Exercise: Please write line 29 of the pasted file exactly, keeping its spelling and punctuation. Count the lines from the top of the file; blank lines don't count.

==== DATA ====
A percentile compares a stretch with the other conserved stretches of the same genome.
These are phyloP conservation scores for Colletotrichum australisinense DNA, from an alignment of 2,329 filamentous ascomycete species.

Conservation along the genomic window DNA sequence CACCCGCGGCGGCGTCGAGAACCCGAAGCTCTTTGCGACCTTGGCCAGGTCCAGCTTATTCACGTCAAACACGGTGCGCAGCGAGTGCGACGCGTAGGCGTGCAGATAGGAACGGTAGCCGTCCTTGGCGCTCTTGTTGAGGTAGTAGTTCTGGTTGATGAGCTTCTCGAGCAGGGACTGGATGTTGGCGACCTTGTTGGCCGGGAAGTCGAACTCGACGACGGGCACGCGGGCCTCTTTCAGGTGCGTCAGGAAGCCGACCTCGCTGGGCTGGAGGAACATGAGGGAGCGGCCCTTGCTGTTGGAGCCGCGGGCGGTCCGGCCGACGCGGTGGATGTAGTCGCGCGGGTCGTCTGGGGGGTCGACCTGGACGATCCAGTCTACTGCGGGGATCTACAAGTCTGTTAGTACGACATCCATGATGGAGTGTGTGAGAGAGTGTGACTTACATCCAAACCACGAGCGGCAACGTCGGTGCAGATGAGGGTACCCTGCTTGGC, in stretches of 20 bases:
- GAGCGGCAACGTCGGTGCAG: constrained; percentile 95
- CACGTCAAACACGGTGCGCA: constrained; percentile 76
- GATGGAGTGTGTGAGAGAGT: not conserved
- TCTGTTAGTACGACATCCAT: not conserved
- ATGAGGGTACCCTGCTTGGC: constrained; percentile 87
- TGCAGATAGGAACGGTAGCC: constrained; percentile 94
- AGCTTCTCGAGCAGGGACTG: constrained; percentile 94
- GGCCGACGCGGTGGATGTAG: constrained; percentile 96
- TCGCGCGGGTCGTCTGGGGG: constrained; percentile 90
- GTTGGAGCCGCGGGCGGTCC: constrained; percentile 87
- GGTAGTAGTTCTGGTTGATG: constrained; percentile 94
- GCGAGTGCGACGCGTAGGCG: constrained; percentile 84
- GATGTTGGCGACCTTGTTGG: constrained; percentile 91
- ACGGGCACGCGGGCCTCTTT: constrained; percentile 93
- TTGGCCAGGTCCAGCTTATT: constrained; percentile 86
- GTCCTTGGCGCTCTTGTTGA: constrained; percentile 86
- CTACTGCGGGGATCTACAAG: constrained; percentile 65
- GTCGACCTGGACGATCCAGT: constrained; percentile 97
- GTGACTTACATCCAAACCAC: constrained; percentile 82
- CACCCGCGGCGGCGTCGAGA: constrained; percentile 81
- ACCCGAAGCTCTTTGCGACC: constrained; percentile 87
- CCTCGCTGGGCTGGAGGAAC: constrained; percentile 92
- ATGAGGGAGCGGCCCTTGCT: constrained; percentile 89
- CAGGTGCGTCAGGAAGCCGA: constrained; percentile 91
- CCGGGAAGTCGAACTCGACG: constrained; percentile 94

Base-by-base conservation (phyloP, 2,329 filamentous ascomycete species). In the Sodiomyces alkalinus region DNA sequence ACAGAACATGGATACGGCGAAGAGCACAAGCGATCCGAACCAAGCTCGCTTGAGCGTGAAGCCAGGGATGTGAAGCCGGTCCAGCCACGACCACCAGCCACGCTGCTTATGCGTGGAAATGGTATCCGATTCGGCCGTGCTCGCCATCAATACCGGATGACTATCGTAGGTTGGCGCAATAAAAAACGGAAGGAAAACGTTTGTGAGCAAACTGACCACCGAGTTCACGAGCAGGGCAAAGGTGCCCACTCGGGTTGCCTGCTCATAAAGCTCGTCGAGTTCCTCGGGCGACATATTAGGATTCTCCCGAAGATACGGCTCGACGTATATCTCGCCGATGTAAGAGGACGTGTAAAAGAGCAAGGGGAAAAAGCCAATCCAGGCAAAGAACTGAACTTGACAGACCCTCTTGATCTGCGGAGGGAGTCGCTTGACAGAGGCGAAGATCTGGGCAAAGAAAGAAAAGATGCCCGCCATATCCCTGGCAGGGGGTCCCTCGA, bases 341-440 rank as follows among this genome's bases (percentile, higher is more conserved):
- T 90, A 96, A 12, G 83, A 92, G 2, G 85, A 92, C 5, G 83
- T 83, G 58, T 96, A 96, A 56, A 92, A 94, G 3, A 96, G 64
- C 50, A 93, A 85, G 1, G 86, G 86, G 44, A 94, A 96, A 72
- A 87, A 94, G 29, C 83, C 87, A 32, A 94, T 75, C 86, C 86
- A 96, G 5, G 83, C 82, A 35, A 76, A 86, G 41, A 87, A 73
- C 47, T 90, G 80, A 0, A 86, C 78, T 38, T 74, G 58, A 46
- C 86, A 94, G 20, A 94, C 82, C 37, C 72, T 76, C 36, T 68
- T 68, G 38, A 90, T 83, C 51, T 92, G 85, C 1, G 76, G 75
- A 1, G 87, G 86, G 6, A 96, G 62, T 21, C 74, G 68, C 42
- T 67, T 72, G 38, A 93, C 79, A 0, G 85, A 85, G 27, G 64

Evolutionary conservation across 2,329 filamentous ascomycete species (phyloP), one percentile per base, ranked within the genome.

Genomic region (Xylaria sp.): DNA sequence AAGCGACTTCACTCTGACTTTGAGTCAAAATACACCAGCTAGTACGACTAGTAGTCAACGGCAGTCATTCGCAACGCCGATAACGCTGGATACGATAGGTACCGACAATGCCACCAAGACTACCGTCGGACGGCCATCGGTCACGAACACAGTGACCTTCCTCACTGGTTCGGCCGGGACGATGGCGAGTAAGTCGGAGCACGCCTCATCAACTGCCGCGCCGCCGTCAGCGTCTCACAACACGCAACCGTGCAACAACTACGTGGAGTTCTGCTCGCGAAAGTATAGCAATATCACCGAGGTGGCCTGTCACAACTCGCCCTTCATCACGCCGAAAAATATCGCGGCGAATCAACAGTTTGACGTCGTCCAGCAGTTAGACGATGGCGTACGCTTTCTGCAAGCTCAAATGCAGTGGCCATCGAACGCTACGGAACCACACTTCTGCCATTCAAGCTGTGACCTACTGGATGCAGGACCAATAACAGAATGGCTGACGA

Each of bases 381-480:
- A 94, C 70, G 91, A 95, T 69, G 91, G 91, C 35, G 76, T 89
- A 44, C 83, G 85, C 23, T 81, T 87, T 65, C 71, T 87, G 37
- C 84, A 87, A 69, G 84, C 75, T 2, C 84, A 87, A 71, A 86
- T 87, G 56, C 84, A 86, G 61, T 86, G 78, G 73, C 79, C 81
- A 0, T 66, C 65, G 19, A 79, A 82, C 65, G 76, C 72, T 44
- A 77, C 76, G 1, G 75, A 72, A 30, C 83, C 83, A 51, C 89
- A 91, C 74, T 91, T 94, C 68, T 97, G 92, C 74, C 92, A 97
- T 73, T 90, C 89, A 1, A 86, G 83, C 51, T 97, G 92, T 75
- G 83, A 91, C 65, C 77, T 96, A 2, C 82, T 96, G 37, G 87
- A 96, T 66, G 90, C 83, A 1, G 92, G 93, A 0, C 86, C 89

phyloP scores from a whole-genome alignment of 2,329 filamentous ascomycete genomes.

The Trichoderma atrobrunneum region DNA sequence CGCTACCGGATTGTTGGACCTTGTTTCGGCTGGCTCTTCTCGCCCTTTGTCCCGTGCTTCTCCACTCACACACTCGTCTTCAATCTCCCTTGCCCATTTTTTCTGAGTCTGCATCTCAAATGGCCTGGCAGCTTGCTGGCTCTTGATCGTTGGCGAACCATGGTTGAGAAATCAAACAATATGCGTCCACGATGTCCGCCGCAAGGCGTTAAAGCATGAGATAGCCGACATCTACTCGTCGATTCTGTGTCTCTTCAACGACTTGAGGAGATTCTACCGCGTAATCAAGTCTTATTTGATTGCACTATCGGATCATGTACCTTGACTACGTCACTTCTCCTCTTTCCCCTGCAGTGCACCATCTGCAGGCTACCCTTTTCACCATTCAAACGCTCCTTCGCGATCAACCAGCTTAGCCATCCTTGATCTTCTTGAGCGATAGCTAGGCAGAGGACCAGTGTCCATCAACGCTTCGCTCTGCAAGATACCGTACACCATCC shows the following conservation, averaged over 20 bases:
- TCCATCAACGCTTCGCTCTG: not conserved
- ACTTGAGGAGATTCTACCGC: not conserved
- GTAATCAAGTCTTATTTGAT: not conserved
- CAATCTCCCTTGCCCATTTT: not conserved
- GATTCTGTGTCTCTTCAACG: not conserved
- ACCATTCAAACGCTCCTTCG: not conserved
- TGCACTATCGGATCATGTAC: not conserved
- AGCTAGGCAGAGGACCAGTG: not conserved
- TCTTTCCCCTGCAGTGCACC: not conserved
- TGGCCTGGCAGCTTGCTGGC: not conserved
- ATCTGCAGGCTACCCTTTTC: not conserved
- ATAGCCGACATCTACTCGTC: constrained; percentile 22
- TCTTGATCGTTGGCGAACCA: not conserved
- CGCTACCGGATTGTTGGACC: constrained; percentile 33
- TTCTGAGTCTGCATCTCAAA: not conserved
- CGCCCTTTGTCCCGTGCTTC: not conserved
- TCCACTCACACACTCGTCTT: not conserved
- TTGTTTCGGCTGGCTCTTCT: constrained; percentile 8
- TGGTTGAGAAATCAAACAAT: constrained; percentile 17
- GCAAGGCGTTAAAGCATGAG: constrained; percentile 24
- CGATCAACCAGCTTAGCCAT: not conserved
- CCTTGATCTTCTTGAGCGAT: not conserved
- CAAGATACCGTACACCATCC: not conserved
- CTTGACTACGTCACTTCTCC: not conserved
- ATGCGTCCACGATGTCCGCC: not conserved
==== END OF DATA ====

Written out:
Base-by-base conservation (phyloP, 2,329 filamentous ascomycete species). In the Sodiomyces alkalinus region DNA sequence ACAGAACATGGATACGGCGAAGAGCACAAGCGATCCGAACCAAGCTCGCTTGAGCGTGAAGCCAGGGATGTGAAGCCGGTCCAGCCACGACCACCAGCCACGCTGCTTATGCGTGGAAATGGTATCCGATTCGGCCGTGCTCGCCATCAATACCGGATGACTATCGTAGGTTGGCGCAATAAAAAACGGAAGGAAAACGTTTGTGAGCAAACTGACCACCGAGTTCACGAGCAGGGCAAAGGTGCCCACTCGGGTTGCCTGCTCATAAAGCTCGTCGAGTTCCTCGGGCGACATATTAGGATTCTCCCGAAGATACGGCTCGACGTATATCTCGCCGATGTAAGAGGACGTGTAAAAGAGCAAGGGGAAAAAGCCAATCCAGGCAAAGAACTGAACTTGACAGACCCTCTTGATCTGCGGAGGGAGTCGCTTGACAGAGGCGAAGATCTGGGCAAAGAAAGAAAAGATGCCCGCCATATCCCTGGCAGGGGGTCCCTCGA, bases 341-440 rank as follows among this genome's bases (percentile, higher is more conserved):